Guest commentary: Jackie, Henry and Me

Editor’s note: I have another guest submission here, from Will Clark, a devotee of the Negro Leagues, their history and their legacy. Here, Will gives an emotional retelling of one of the most important, moving moments in his life …

By Will Clark

With this past April 15 being the 73rd anniversary of Jackie Robinson‘s MLB debut with the Brooklyn Dodgers, the image of his Hall of Fame plaque burned large in my consciousness. It all served to bring to my mind a flood of memories, with one in particular standing out.

That was the memory of my first “pilgrimage” to the “Baseball Shrine of Shrines”: The National Baseball Hall of Fame in Cooperstown, N.Y., and the first encounter with the live viewing of the plaques of Jackie and Henry Aaron (my two baseball heroes).

One early Saturday morning, got behind the wheel of my black 1977 Mercury Cougar XR-7 two-door coupe (named “Queenie,” incidentally), filled up her 26-gallon tank, stuck a cassette in the player, turned the CB radio channel to 19, and headed on the highway.

Armed with AAA “TripTik” routing maps (yeah, this was before GPS, you should know), I cruised along until, a bit more than four hours later, I wheeled onto Main Street in Cooperstown.

Entering the Hall for the first time was, I remember, a humbling experience. I remember, as I walked along and studied the various plaques and exhibits, it felt akin to being in a classic cathedral, a place of reverence. If anyone talked, I wasn’t aware of it.

The one thing that was foremost on my mind was to find the plaques of Henry Aaron and Jackie Robinson, the two ballplayers central in my young life to that point.

It wasn’t very long before I came upon Aaron’s Hall of Fame plaque. Staring at it, felt transfixed, locked into that one spot. A thousand memories rushed through, from every Topps baseball card I owned of his, the books, magazines, newspaper articles.

Then came the memory of the night of April 8, 1974, in a South Bronx fourth-floor walk-up tenement apartment, sitting on a hardback chair on one side, and my father in a similar chair on the other side, both of us watching a black-and-white screen on an old TV set perched atop a dresser drawer.

We witnessed Aaron, taking one quick swing, driving Al Downing’s pitch deep, deep to left field, with Dodger left fielder Bill Buckner climbing the fence in hot pursuit, only to see the ball land on the other side. Through it all, I was remembering a relatively rare occurrence: my father smiling. Felt my eyes beginning to mist and cloud as I stood in front of the plaque.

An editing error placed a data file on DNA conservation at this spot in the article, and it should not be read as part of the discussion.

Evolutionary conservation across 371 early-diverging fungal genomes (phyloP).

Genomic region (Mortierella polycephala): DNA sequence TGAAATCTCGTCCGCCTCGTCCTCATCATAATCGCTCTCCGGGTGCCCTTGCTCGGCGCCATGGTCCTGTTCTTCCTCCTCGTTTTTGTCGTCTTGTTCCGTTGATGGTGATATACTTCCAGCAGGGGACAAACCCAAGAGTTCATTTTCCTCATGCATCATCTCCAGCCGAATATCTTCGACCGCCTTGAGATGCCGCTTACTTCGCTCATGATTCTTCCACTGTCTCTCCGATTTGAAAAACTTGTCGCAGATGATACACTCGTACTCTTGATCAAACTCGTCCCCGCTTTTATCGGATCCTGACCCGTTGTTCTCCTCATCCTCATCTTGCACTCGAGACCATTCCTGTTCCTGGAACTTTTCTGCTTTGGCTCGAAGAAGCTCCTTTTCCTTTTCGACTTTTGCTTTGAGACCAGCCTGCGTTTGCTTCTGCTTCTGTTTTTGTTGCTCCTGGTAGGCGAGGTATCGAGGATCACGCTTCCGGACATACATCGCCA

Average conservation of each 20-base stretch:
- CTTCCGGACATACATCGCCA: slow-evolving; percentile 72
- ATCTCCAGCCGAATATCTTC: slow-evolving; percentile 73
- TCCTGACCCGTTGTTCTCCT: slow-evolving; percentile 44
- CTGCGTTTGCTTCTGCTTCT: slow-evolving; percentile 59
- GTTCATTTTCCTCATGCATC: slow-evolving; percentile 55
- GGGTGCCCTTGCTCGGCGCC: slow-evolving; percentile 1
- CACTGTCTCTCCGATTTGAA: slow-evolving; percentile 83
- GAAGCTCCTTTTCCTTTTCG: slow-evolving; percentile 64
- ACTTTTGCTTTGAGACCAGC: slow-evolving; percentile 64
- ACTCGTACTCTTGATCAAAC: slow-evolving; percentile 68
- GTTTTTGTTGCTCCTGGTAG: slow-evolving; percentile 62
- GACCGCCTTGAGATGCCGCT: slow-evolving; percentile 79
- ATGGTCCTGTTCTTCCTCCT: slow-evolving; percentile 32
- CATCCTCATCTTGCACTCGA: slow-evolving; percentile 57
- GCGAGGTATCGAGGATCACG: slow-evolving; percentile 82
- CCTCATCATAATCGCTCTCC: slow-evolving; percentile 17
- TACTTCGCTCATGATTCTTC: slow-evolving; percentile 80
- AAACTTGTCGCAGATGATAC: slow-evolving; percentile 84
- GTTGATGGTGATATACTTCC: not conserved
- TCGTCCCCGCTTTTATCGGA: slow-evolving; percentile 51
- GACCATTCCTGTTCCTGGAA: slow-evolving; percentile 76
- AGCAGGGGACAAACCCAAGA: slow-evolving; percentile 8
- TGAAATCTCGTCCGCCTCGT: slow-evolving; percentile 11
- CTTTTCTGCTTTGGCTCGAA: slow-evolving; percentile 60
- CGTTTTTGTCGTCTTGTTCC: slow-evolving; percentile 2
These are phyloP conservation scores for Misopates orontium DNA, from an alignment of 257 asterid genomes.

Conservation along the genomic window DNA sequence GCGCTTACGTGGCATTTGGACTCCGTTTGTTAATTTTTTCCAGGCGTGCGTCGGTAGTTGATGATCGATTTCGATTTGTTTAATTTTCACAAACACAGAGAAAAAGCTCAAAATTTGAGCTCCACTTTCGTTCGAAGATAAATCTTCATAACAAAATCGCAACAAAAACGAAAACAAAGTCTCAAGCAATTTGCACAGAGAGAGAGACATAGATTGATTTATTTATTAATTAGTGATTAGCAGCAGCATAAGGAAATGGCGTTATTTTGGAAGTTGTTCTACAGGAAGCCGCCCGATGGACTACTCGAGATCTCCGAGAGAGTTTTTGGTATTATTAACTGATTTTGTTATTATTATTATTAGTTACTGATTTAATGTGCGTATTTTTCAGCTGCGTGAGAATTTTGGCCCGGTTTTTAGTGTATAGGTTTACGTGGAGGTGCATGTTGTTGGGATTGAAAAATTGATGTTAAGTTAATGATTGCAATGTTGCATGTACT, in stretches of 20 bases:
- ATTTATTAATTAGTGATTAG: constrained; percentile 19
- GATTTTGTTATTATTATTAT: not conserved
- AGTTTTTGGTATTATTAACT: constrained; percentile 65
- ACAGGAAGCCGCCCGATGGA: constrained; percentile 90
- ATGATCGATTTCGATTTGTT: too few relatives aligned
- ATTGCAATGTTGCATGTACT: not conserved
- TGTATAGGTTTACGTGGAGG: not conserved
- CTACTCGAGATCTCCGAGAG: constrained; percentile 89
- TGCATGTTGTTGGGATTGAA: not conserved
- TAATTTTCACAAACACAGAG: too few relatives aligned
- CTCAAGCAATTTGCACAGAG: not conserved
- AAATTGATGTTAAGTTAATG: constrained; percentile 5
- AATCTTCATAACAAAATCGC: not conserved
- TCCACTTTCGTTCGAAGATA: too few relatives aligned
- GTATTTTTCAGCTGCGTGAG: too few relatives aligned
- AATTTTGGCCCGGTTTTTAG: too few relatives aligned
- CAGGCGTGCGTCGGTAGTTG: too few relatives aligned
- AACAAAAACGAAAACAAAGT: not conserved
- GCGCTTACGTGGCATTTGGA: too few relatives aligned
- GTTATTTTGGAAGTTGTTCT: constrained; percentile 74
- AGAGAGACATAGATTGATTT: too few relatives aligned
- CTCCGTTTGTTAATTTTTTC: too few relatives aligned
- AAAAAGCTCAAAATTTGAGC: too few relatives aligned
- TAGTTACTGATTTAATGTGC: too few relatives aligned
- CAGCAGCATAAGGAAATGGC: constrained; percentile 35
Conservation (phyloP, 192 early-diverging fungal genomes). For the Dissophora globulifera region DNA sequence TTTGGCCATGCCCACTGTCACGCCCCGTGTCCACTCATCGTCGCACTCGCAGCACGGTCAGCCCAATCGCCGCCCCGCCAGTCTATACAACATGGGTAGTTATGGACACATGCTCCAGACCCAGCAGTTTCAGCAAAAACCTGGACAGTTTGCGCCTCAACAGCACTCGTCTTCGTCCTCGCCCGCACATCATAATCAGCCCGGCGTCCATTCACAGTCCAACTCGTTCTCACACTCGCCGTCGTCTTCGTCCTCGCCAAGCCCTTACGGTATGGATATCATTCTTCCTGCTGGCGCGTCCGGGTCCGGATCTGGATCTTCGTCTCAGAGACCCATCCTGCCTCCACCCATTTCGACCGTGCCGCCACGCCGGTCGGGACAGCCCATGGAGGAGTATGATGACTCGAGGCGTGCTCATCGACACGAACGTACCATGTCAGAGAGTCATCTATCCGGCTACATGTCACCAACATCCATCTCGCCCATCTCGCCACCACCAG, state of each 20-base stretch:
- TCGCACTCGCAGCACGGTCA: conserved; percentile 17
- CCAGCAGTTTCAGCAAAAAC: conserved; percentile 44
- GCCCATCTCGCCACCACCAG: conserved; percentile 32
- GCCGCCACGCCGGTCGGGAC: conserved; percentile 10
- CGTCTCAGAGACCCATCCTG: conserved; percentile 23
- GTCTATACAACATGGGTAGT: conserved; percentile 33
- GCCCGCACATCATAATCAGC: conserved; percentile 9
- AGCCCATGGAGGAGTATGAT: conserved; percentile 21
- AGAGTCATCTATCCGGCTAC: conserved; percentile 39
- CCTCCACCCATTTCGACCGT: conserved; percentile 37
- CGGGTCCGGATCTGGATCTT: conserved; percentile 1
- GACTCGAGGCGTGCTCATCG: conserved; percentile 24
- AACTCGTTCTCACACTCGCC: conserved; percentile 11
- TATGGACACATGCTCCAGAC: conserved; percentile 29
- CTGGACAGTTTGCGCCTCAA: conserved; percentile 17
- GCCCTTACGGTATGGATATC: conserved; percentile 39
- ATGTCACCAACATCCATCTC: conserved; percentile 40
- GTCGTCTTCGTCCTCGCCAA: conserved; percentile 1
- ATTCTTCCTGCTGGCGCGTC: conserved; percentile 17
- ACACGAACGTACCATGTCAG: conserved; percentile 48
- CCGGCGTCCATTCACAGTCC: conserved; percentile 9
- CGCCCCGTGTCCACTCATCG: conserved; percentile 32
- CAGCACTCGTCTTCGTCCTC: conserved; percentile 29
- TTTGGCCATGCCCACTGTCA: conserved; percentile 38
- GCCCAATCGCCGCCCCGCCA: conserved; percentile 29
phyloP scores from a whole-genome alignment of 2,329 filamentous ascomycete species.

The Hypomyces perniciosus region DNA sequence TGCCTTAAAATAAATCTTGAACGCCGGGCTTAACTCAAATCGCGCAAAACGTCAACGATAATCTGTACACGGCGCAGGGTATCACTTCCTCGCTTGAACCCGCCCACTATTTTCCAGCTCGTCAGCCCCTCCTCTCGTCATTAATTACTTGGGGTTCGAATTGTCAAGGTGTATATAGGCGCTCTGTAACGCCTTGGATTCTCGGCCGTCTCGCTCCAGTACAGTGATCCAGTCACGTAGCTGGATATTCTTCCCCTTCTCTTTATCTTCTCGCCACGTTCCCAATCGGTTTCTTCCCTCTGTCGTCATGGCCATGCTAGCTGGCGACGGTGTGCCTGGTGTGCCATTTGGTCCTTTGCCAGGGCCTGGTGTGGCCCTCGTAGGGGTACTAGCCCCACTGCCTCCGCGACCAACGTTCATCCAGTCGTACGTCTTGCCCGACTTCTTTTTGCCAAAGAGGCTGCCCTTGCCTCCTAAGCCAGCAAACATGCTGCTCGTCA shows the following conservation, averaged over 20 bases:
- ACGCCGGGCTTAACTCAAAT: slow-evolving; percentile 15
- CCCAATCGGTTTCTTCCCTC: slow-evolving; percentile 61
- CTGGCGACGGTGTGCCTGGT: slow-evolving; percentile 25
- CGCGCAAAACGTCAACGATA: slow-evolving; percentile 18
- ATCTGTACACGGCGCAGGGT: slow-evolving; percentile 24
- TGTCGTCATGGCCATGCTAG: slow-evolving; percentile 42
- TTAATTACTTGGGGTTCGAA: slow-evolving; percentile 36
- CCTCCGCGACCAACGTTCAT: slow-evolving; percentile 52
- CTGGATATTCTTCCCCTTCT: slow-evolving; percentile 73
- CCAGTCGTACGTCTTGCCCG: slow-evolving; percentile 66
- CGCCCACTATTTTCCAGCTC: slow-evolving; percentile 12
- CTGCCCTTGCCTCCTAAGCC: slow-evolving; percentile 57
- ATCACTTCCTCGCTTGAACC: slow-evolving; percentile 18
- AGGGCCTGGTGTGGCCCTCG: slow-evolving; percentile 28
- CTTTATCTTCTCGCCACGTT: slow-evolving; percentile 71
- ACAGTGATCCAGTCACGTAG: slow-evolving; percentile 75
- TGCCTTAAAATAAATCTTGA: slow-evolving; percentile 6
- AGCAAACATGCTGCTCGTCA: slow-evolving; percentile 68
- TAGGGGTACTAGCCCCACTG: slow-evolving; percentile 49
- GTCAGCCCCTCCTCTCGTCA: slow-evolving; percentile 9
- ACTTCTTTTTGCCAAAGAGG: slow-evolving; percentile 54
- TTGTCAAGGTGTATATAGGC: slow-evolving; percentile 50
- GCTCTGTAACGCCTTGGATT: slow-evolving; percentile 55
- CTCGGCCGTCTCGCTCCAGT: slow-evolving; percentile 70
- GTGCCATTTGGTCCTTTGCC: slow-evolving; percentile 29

I continued my reverential stroll through the hallowed Hall, marveling at the exhibits and the legendary names, practically oblivious to anyone else, taking no note at all of the passing time.

Before I knew it, I found myself standing feet from the plaque of Jackie Robinson. Standing in place, eyes locked on the image of a man, a proud, brave man who knocked down barriers, it suddenly felt as if I had stepped into a time tunnel.

I saw and heard my father telling me his stories of the great Jackie Robinson, tales that, with each telling and retelling, brought him to life. I could almost see the large frame in his Brooklyn Dodgers uniform, terrorizing pitchers and catchers with his daring base running, eyes of purpose alight on the diamond.

As it all came upon me, a sense of loss and emptiness permeated my being. For a brief moment, I wished my father (who had died of a heart attack on Sept. 28, 1974) could have been here at the Hall.

An emotional wave swept through and enveloped me, and the tears flooded and burned my eyes, flowing freely. Trying to choke them back proved fruitless, so I just let them flow, caring not one iota who, if anyone, saw me. Then, just as quickly, the flow stopped. I looked into the eyes of the raised face on the wall, and, choking back more emotions, blurted out a halting, “Thank you.”

(Photos from

Many thanks to Will for his excellent submission! And the offer is always open to any and all to submit something of your own. Just email me at Stay safe, stay well y’all!

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